Combat Diamond Question Raises Complexity among the Diamond Dealers
2000: Combat Diamond Question and Diamond Industry’s Concerns
Recently, the House of Representatives’ Subcommittee on Africa held hearings on the issue of conflict diamonds. De Beers supplied written testimony to Congress on the issue.
In its testimony, De Beers said it was "appalled at the link that has been made between diamonds and the funding of weapons purchased by rebel armies in Africa. The company is particularly saddened because it has first-hand experience of the contributions diamonds can make to a country through royalties and taxes, provided they are exploited under an orderly, predictable, transparent and well-regulated mining regime. Such regimes are the norm in those Southern African countries where the diamond industry has been crucial to economic development: South Africa, Namibia, and most recently, Botswana."
The company also noted that, as of March 2000, it began to issue guarantees that none of its diamonds emanate from conflict areas in Africa.
De Beers disputed one possible solution to the "conflict diamond" question — requiring certificates of origin on all polished diamonds. "This suggestion ignores the complexity of the diamond industry," the company says.
De Beers contends that "while it is possible for a parcel of rough diamonds to produce a coherent picture, which can be interpreted by an expert to determine from whence it came. However once that picture is broken up it becomes like a jigsaw puzzle with many missing pieces. Identification then becomes a matter of guesswork."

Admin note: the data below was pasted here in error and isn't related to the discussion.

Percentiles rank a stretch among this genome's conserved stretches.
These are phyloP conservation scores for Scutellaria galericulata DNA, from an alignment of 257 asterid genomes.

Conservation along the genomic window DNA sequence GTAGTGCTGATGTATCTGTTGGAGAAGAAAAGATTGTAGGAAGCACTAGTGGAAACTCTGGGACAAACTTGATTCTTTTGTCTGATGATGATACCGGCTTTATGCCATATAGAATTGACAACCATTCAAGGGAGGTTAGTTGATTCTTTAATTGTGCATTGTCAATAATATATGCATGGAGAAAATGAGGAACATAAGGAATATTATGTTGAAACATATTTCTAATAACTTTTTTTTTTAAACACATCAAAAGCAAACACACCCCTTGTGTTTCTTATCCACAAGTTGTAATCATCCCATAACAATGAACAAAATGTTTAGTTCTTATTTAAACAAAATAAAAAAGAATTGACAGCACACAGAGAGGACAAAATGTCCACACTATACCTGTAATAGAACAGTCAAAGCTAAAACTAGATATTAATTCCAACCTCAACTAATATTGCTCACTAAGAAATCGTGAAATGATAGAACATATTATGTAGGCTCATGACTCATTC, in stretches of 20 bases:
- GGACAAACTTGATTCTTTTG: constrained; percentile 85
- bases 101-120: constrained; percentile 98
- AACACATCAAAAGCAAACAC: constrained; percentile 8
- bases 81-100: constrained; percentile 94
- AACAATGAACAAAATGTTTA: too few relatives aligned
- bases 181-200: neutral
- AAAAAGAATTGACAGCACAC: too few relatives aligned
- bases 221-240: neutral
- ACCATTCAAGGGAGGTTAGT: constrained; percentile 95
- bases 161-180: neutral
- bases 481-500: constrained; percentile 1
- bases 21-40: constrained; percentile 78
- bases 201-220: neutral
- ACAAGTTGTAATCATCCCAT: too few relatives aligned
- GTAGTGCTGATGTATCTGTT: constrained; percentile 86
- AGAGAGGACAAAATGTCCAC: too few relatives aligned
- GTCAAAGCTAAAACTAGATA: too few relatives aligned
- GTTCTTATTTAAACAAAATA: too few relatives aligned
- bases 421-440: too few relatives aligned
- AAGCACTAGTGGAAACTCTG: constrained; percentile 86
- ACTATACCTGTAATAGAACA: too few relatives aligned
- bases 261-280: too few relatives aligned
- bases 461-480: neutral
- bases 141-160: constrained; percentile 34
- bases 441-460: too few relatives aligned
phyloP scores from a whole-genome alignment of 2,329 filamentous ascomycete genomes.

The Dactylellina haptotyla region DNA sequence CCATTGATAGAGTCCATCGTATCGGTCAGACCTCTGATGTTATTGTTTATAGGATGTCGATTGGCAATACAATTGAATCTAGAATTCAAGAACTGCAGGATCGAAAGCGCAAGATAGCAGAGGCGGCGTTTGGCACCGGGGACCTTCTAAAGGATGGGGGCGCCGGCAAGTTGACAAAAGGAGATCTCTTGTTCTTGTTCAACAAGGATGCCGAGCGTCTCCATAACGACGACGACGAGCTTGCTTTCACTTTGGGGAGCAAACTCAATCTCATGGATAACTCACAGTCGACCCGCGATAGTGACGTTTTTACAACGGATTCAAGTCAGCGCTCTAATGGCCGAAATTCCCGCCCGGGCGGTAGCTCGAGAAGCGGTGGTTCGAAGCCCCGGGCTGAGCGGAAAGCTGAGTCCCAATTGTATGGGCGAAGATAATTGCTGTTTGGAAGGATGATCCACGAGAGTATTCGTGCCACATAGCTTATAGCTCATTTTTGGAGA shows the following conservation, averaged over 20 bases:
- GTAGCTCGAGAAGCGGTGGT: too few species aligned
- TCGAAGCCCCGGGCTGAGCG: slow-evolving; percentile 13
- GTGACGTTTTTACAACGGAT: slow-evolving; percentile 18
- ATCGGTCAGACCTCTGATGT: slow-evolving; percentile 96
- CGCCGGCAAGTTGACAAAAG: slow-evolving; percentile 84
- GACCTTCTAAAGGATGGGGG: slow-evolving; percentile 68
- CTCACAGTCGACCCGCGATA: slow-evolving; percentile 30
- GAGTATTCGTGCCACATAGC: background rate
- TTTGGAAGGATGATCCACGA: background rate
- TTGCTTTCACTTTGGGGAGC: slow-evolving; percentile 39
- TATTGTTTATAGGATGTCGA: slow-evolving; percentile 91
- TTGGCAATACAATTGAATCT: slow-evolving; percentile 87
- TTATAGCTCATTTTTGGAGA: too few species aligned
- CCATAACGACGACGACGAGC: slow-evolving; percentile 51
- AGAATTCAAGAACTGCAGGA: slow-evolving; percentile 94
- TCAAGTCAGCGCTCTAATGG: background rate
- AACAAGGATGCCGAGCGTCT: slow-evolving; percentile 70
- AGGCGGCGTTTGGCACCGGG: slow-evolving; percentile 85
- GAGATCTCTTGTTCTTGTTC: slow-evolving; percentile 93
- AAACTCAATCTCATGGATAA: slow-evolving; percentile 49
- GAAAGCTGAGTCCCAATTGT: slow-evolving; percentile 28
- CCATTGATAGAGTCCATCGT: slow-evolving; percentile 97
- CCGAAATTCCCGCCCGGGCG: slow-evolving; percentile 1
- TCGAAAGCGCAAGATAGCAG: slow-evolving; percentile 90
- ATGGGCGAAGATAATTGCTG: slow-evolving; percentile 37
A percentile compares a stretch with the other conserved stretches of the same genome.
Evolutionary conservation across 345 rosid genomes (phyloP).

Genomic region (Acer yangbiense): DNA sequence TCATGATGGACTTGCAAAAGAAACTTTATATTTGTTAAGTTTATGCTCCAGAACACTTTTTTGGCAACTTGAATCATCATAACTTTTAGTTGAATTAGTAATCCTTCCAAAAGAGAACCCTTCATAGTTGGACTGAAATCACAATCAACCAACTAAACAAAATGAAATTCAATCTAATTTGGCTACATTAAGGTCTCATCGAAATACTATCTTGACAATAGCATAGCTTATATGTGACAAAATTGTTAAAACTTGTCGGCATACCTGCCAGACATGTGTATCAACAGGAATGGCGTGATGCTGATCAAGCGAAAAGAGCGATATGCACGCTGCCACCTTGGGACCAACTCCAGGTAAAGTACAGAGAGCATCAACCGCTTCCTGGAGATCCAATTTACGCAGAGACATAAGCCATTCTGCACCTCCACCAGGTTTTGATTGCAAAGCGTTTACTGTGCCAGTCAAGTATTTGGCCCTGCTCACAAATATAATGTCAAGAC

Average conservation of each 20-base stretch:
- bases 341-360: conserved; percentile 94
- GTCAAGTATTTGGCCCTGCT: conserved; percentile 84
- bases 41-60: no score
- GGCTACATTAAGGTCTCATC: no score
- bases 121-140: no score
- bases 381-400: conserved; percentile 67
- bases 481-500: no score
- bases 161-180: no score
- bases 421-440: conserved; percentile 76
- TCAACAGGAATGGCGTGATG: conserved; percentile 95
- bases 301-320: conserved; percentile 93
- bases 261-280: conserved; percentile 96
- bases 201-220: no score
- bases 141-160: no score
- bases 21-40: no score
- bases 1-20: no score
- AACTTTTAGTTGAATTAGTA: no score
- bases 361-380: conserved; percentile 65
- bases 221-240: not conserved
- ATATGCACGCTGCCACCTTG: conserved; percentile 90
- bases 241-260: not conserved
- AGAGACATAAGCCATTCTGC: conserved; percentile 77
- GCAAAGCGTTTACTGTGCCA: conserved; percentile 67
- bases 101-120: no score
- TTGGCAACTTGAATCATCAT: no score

They also noted that giving the diamond a "mark" would not work, since most diamonds lose weight during the polishing process. In addition, it would be economically unfeasible to do for smaller stones.
De Beers, however, did have some suggestions of its own, including:
Have the World Federation of Diamond Bourses and other organizations banish any member found violating U.N. resolution 1173, which forbids the purchase of Angolan diamonds;
Concerned governments should pass laws to empower their diamond import control offices and officers to refuse entry to wrongly declared or described rough diamonds;
Each rough diamond center’s import/export office should have a run of mine samples from countries with a rebel problem;
The cutting center banks should agree on a standard declaration form about conflict diamonds to which all their customers are required to abide;
Publish accurate rough diamond import/export statistics by country from all of the cutting centers so that the trade is aware of the volumes involved.
It also suggested creating a new standardized international import/export document for diamonds.